Affordable Housing

Housing is a human right. We at Beneficial State live and work in regions that face some of the worst housing affordability crises in the country. We feel that as a bank, we have the ability and responsibility to help find and fund solutions for housing affordability and preserve this right for everyone.


data as of December 31, 2021

** cumulative total since inception

  • $286


    in commitments to mission-aligned affordable housing loans

  • 8,733

    total deed-restricted affordable units supported**

  • 13,693

    total affordable units supported**


Cities and regions across our tri-state market, including San Francisco Bay Area, Los Angeles, Fresno, Portland, and Seattle, are each experiencing an affordability crisis characterized by:

  • Soaring Rent and Home Prices + Increased Cost of Living

In 2018, the National Low Income Housing Coalition (NLIHC) ranked all metropolitan statistical areas (MSAs) and found San Francisco to be the most expensive jurisdiction in the nation for housing, followed by the greater San Jose area at second, and Oakland at third. Yet, while median rent in Alameda County has increased 29% since 2000, median renter income has only increased 3%.¹‚² In King County (where our Seattle branch is located) and Multnomah County (where our Portland branches are located), renters need to make $36.12 and $25.58 per hour, respectively, to afford a 2-bedroom apartment at fair market rent – that is nearly four times their respective minimum wages.³


Housing prices are driving costs of living out of reach for low income families in Alameda County. The chart shows that a family would need an income of $93,213 to meet their basic needs in Alameda County, with 28% of that going towards housing. However, based on the City of Oakland’s minimum wage income, a family would be making only $28,704 and half of median income is $52,300.


  • Rapidly Dwindling Supply of Affordable Housing

NLIHC’s 2019 report further indicates that California exhibits a deficit of 1,306,034 affordable housing units, Oregon a deficit of 135,746 units, and Washington a deficit of 234,362 units. In each state, the deficit of affordable housing units compared to rising demand far surpasses national averages in housing deficits. In the SF Bay Area alone there is a shortfall of 200,000 affordable units for low-income families and according to East Bay Housing Organizations, Oakland will need to develop nearly 15,000 units from 2015-2023. Los Angeles, with a deficit of over 600,000 units, has the fourth highest need in the U.S. In Multnomah County, Oregon, where we have six branches, there is an estimated shortage of 23,845 housing units. In the areas we serve, affordable housing shortages and increasing rents have led to a dwindling supply of affordable housing. Dire situations where too many people are not just paying high portions of their incomes for rent, but are no longer able to afford rent at all are becoming the norm.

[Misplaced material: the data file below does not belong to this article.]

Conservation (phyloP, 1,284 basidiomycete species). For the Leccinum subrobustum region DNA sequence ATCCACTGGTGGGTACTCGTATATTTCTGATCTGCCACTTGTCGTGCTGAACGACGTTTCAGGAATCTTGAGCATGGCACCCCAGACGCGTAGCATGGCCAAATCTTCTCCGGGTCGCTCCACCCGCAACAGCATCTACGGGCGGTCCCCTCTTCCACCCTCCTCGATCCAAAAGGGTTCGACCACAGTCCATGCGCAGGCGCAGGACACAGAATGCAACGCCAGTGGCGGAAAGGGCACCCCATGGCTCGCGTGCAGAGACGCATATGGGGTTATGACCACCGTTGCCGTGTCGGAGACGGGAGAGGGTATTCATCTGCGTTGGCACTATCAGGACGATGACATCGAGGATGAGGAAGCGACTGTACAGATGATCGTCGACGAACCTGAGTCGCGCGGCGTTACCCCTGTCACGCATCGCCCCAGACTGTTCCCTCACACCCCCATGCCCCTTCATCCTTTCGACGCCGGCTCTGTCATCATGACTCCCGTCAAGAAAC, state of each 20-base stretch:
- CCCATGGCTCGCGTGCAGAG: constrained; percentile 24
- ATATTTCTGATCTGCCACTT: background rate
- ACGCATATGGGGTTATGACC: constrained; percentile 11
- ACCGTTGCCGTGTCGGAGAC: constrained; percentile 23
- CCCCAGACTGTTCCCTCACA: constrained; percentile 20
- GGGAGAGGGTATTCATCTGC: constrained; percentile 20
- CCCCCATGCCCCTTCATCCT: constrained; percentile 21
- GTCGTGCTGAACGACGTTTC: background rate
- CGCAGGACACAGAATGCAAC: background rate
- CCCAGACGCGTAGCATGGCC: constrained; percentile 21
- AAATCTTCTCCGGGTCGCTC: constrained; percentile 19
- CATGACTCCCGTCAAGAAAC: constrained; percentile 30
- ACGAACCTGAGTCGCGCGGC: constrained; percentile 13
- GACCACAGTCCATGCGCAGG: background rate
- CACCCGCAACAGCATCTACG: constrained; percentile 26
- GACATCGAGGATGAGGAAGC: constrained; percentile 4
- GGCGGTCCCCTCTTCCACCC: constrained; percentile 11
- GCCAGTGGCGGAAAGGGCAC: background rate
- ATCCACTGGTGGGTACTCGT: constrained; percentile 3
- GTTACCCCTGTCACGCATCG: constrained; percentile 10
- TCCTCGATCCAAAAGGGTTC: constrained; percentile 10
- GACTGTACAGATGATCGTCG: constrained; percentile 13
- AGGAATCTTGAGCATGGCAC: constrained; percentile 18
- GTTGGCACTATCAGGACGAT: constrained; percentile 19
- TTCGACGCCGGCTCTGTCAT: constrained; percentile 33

Those who are most vulnerable to the painful loss of affordability are low-income people and communities of color–especially Black and Brown people–who have historically been and continue to be disinvested and robbed of the resources needed to secure stable housing. In this way, housing affordability is both a racial and economic justice issue.


Beneficial State Bank is committed to slowing down the disappearance of affordability and supporting the creation and preservation of housing in our tri-state market through a number of ways:

  • We target opportunities to finance conventional multifamily real estate (apartment buildings), and importantly, to grow our deed-restricted multifamily portfolio. This builds and retains places for individuals and families to live and stay in the communities they love.
  • We seek new and innovative solutions to secure permanent affordability and ownership opportunities by working with our clients and partners. This includes participating in housing loan programs with organizations such as Washington Community Reinvestment Association (WCRA) and Housing Trust Silicon Valley (HTSV). Together with these partners, we are able to provide financing devoted to apartments that are ensured to stay affordable for many years. We also support nonprofit housing organizations in our communities so that tenants may access resources when they need help fighting unjust evictions.
  • We track all affordability-related information about the housing units we support with our lending. This includes each unit’s affordability relative to region-specific income-based HUD limits, any special populations served (e.g., veterans, farmworkers, seniors, etc.), and provision of Section 8 vouchers, among other metrics. We also provide and track loans that support moderate income and market rate multi-family housing.

Together, the creation and preservation of these types of housing in our communities help to support rising demand overall and ensure that affordable units are being created and preserved now, rather than hoping that prices will drop when enough new units are built.

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